Consensus of Opinion: Time to replace Jackson County’s five supervisors

Retirees Protesting outside Singing River Hospital in Pascagoula May 29, 2015. Photo courtesy of SHRS Hopes Group on Facebook
Retirees Protesting outside Singing River Hospital in Pascagoula May 29, 2015. Photo courtesy of SHRS Hopes Group on Facebook

Singing River Health System retirees for some time now have been papering Jackson County with fliers with a simple message: Please help us clean house on August 4th.

We couldn’t agree more. The Jackson County supervisors must go. All five of them.

For months, they have been negligent when it comes to SRHS. At best, they didn’t know what was going on as the SRHS pension fund evaporated and hospital finances withered. And they may have known more than they’re letting on. Either way, they’ve worn out their welcome. Continue Reading…….

Private or Public? Building a Fiction ~ SRHS Watch Continue reading “Consensus of Opinion: Time to replace Jackson County’s five supervisors”

An accounting thought…..

So here I am today folks periodically reading bond indentures, a very old SHRS audit report from back in the days when things were still groovy financially as well as Jackson County’s audits. First off I am not so pleased to report I have only found about half of SHRS’ debt on EMMA and there is a message there about Jackson County not being current on their 2014 submissions. The other half of the $100 million dollars in debt is as of this point still a mystery to me.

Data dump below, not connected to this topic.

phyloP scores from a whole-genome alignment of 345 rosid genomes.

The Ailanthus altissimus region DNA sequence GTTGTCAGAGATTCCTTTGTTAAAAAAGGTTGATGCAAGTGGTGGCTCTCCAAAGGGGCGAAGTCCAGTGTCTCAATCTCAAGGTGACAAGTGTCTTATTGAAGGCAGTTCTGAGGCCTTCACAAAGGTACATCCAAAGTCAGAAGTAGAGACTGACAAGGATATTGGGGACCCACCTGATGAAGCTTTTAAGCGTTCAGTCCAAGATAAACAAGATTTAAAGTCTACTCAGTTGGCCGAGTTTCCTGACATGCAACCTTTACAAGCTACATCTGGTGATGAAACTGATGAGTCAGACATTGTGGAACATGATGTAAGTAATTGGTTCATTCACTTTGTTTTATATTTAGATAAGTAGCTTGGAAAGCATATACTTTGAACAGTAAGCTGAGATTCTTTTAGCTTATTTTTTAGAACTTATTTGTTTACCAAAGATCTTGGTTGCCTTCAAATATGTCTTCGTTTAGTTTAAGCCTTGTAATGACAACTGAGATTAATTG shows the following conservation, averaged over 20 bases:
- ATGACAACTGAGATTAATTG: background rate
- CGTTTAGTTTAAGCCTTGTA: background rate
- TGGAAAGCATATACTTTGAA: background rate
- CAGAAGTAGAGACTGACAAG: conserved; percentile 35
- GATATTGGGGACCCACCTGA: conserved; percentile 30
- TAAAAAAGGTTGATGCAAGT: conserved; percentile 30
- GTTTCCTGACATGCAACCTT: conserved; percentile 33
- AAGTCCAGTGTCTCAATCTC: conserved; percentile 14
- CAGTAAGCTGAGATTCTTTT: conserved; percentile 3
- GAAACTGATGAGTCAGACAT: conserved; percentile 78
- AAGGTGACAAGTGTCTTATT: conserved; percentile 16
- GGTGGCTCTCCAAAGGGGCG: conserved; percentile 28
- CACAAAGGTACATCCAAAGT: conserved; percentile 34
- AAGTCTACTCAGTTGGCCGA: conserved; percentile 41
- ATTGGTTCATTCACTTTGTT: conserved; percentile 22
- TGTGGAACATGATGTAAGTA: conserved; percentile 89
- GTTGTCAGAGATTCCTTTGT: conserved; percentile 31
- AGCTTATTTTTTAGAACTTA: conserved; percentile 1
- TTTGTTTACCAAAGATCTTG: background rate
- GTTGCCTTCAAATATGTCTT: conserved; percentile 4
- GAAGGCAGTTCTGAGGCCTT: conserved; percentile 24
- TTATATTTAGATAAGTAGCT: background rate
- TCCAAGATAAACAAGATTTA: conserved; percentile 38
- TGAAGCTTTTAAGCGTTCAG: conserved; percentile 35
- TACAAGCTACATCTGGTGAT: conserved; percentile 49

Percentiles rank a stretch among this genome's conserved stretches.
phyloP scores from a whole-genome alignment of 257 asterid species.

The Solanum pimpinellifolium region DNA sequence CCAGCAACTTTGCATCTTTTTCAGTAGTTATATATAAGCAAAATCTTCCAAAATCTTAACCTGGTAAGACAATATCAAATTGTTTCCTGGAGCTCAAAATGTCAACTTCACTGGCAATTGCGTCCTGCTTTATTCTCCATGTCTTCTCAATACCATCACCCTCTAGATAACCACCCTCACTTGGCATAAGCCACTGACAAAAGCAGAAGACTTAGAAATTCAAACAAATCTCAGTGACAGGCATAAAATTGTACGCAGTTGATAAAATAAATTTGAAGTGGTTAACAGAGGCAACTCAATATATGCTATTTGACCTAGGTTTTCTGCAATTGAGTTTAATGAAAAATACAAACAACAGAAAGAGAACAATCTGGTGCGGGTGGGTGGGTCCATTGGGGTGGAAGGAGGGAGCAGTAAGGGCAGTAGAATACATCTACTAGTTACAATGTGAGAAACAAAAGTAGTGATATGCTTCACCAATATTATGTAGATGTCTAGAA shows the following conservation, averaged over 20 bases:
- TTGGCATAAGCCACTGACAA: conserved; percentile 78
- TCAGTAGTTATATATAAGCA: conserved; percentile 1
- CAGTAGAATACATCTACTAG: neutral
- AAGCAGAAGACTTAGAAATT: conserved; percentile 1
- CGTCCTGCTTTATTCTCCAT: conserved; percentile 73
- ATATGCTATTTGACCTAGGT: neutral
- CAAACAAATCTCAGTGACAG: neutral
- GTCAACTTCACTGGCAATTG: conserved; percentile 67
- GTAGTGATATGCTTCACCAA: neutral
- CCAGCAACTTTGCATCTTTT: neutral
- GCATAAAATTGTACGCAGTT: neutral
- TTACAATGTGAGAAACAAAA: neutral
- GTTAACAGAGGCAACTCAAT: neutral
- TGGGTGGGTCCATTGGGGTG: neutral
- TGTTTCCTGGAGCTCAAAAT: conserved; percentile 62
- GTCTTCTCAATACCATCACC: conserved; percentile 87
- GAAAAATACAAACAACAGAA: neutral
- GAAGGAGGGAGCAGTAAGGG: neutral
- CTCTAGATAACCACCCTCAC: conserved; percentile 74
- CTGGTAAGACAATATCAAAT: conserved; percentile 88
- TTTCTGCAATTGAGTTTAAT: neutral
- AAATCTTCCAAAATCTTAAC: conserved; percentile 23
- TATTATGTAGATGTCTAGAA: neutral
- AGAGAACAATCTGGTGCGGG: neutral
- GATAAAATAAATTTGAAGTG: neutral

My point is not to tantalize with the fact I have been doing copious amounts of due diligence on this subject but to make a point to the fairly large contingent of the finance and accounting community that reads this project. Neither Jackson nor Forrest Counties include their component units in with the primary government for financial reporting purposes and both get adverse opinions on the discretely presented component units presented in the annual audits along with unqualified opinions on the primary governments. To the extent it is clear the county owned hospitals are magnitudes larger financial critters than their primary governments (which omit them from their consolidated financials) and Jackson County taxpayers are potentially on the hook for a financial guarantee of over $100 million dollars related to the omitted financials, how in the heck can the primary government not be disclaimed due to the sheer materiality of the omission by failing to consolidate the Primary government and component units. SHRS had audits performed that would allow for consolidation, it appears the case here is that Jackson County simply refused to consolidate its financials to include the Hospital.

My point is had Jackson County properly presented its financial statements and consolidated County Government and its component unit at the Hospital, management at the Hospital would not have been able to conceal their financial problems for as long as they did.